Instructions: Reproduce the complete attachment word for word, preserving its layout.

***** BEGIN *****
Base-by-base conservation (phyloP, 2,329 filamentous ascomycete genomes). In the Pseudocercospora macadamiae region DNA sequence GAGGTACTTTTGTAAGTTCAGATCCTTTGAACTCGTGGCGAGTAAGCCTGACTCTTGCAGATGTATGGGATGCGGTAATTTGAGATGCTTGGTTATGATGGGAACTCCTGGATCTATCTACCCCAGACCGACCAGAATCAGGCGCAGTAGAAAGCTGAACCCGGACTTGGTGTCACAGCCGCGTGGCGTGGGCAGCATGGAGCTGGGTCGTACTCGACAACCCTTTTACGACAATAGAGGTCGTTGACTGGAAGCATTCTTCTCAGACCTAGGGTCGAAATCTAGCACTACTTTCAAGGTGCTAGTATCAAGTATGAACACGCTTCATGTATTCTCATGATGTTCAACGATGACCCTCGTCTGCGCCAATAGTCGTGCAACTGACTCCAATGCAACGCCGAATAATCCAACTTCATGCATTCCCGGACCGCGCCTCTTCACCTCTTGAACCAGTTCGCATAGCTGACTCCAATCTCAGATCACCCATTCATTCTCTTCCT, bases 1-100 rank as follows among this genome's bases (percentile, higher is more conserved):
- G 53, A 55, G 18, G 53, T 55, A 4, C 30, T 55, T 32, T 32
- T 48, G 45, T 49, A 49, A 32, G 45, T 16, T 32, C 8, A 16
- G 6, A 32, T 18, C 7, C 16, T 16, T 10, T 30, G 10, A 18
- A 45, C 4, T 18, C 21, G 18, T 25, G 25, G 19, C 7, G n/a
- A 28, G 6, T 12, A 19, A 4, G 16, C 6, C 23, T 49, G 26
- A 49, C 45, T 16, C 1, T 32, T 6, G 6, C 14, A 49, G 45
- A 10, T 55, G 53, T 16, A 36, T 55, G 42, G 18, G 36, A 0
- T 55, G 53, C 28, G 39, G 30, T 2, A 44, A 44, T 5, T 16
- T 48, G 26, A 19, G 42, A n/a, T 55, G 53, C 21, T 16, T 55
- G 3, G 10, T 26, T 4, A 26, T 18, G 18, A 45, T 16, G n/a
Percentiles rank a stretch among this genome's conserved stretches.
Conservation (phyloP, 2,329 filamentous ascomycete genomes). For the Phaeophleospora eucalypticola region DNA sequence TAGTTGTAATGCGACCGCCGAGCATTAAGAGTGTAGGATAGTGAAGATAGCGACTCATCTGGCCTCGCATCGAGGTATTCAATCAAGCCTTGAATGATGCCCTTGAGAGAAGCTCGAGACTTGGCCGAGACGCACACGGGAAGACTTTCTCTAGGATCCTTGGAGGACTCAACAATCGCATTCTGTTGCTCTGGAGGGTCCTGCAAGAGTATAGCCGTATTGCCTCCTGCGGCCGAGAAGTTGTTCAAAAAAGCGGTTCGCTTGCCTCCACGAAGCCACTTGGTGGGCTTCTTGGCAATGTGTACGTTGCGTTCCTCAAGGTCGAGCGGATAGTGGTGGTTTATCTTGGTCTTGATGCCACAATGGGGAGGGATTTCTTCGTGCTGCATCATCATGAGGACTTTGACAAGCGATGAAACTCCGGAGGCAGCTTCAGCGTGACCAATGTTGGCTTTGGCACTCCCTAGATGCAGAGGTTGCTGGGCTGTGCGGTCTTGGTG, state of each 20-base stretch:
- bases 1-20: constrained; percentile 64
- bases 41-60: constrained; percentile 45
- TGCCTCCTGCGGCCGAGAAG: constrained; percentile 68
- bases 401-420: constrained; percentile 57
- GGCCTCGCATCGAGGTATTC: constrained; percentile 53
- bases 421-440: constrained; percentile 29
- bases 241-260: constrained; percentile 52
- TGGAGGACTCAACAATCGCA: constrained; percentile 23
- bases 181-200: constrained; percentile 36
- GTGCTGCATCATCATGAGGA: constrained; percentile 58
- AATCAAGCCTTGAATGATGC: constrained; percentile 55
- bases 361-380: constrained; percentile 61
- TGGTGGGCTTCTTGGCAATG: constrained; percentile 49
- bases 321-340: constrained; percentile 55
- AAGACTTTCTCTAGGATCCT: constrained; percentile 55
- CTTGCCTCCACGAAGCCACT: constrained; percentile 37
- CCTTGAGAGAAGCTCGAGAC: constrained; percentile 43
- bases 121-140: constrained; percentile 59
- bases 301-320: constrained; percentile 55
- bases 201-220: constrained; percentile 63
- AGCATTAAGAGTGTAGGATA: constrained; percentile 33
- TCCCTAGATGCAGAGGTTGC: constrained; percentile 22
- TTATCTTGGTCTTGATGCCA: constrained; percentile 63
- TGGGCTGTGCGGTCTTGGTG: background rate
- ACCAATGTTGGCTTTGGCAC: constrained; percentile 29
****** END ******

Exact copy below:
Base-by-base conservation (phyloP, 2,329 filamentous ascomycete genomes). In the Pseudocercospora macadamiae region DNA sequence GAGGTACTTTTGTAAGTTCAGATCCTTTGAACTCGTGGCGAGTAAGCCTGACTCTTGCAGATGTATGGGATGCGGTAATTTGAGATGCTTGGTTATGATGGGAACTCCTGGATCTATCTACCCCAGACCGACCAGAATCAGGCGCAGTAGAAAGCTGAACCCGGACTTGGTGTCACAGCCGCGTGGCGTGGGCAGCATGGAGCTGGGTCGTACTCGACAACCCTTTTACGACAATAGAGGTCGTTGACTGGAAGCATTCTTCTCAGACCTAGGGTCGAAATCTAGCACTACTTTCAAGGTGCTAGTATCAAGTATGAACACGCTTCATGTATTCTCATGATGTTCAACGATGACCCTCGTCTGCGCCAATAGTCGTGCAACTGACTCCAATGCAACGCCGAATAATCCAACTTCATGCATTCCCGGACCGCGCCTCTTCACCTCTTGAACCAGTTCGCATAGCTGACTCCAATCTCAGATCACCCATTCATTCTCTTCCT, bases 1-100 rank as follows among this genome's bases (percentile, higher is more conserved):
- G 53, A 55, G 18, G 53, T 55, A 4, C 30, T 55, T 32, T 32
- T 48, G 45, T 49, A 49, A 32, G 45, T 16, T 32, C 8, A 16
- G 6, A 32, T 18, C 7, C 16, T 16, T 10, T 30, G 10, A 18
- A 45, C 4, T 18, C 21, G 18, T 25, G 25, G 19, C 7, G n/a
- A 28, G 6, T 12, A 19, A 4, G 16, C 6, C 23, T 49, G 26
- A 49, C 45, T 16, C 1, T 32, T 6, G 6, C 14, A 49, G 45
- A 10, T 55, G 53, T 16, A 36, T 55, G 42, G 18, G 36, A 0
- T 55, G 53, C 28, G 39, G 30, T 2, A 44, A 44, T 5, T 16
- T 48, G 26, A 19, G 42, A n/a, T 55, G 53, C 21, T 16, T 55
- G 3, G 10, T 26, T 4, A 26, T 18, G 18, A 45, T 16, G n/a
Percentiles rank a stretch among this genome's conserved stretches.
Conservation (phyloP, 2,329 filamentous ascomycete genomes). For the Phaeophleospora eucalypticola region DNA sequence TAGTTGTAATGCGACCGCCGAGCATTAAGAGTGTAGGATAGTGAAGATAGCGACTCATCTGGCCTCGCATCGAGGTATTCAATCAAGCCTTGAATGATGCCCTTGAGAGAAGCTCGAGACTTGGCCGAGACGCACACGGGAAGACTTTCTCTAGGATCCTTGGAGGACTCAACAATCGCATTCTGTTGCTCTGGAGGGTCCTGCAAGAGTATAGCCGTATTGCCTCCTGCGGCCGAGAAGTTGTTCAAAAAAGCGGTTCGCTTGCCTCCACGAAGCCACTTGGTGGGCTTCTTGGCAATGTGTACGTTGCGTTCCTCAAGGTCGAGCGGATAGTGGTGGTTTATCTTGGTCTTGATGCCACAATGGGGAGGGATTTCTTCGTGCTGCATCATCATGAGGACTTTGACAAGCGATGAAACTCCGGAGGCAGCTTCAGCGTGACCAATGTTGGCTTTGGCACTCCCTAGATGCAGAGGTTGCTGGGCTGTGCGGTCTTGGTG, state of each 20-base stretch:
- bases 1-20: constrained; percentile 64
- bases 41-60: constrained; percentile 45
- TGCCTCCTGCGGCCGAGAAG: constrained; percentile 68
- bases 401-420: constrained; percentile 57
- GGCCTCGCATCGAGGTATTC: constrained; percentile 53
- bases 421-440: constrained; percentile 29
- bases 241-260: constrained; percentile 52
- TGGAGGACTCAACAATCGCA: constrained; percentile 23
- bases 181-200: constrained; percentile 36
- GTGCTGCATCATCATGAGGA: constrained; percentile 58
- AATCAAGCCTTGAATGATGC: constrained; percentile 55
- bases 361-380: constrained; percentile 61
- TGGTGGGCTTCTTGGCAATG: constrained; percentile 49
- bases 321-340: constrained; percentile 55
- AAGACTTTCTCTAGGATCCT: constrained; percentile 55
- CTTGCCTCCACGAAGCCACT: constrained; percentile 37
- CCTTGAGAGAAGCTCGAGAC: constrained; percentile 43
- bases 121-140: constrained; percentile 59
- bases 301-320: constrained; percentile 55
- bases 201-220: constrained; percentile 63
- AGCATTAAGAGTGTAGGATA: constrained; percentile 33
- TCCCTAGATGCAGAGGTTGC: constrained; percentile 22
- TTATCTTGGTCTTGATGCCA: constrained; percentile 63
- TGGGCTGTGCGGTCTTGGTG: background rate
- ACCAATGTTGGCTTTGGCAC: constrained; percentile 29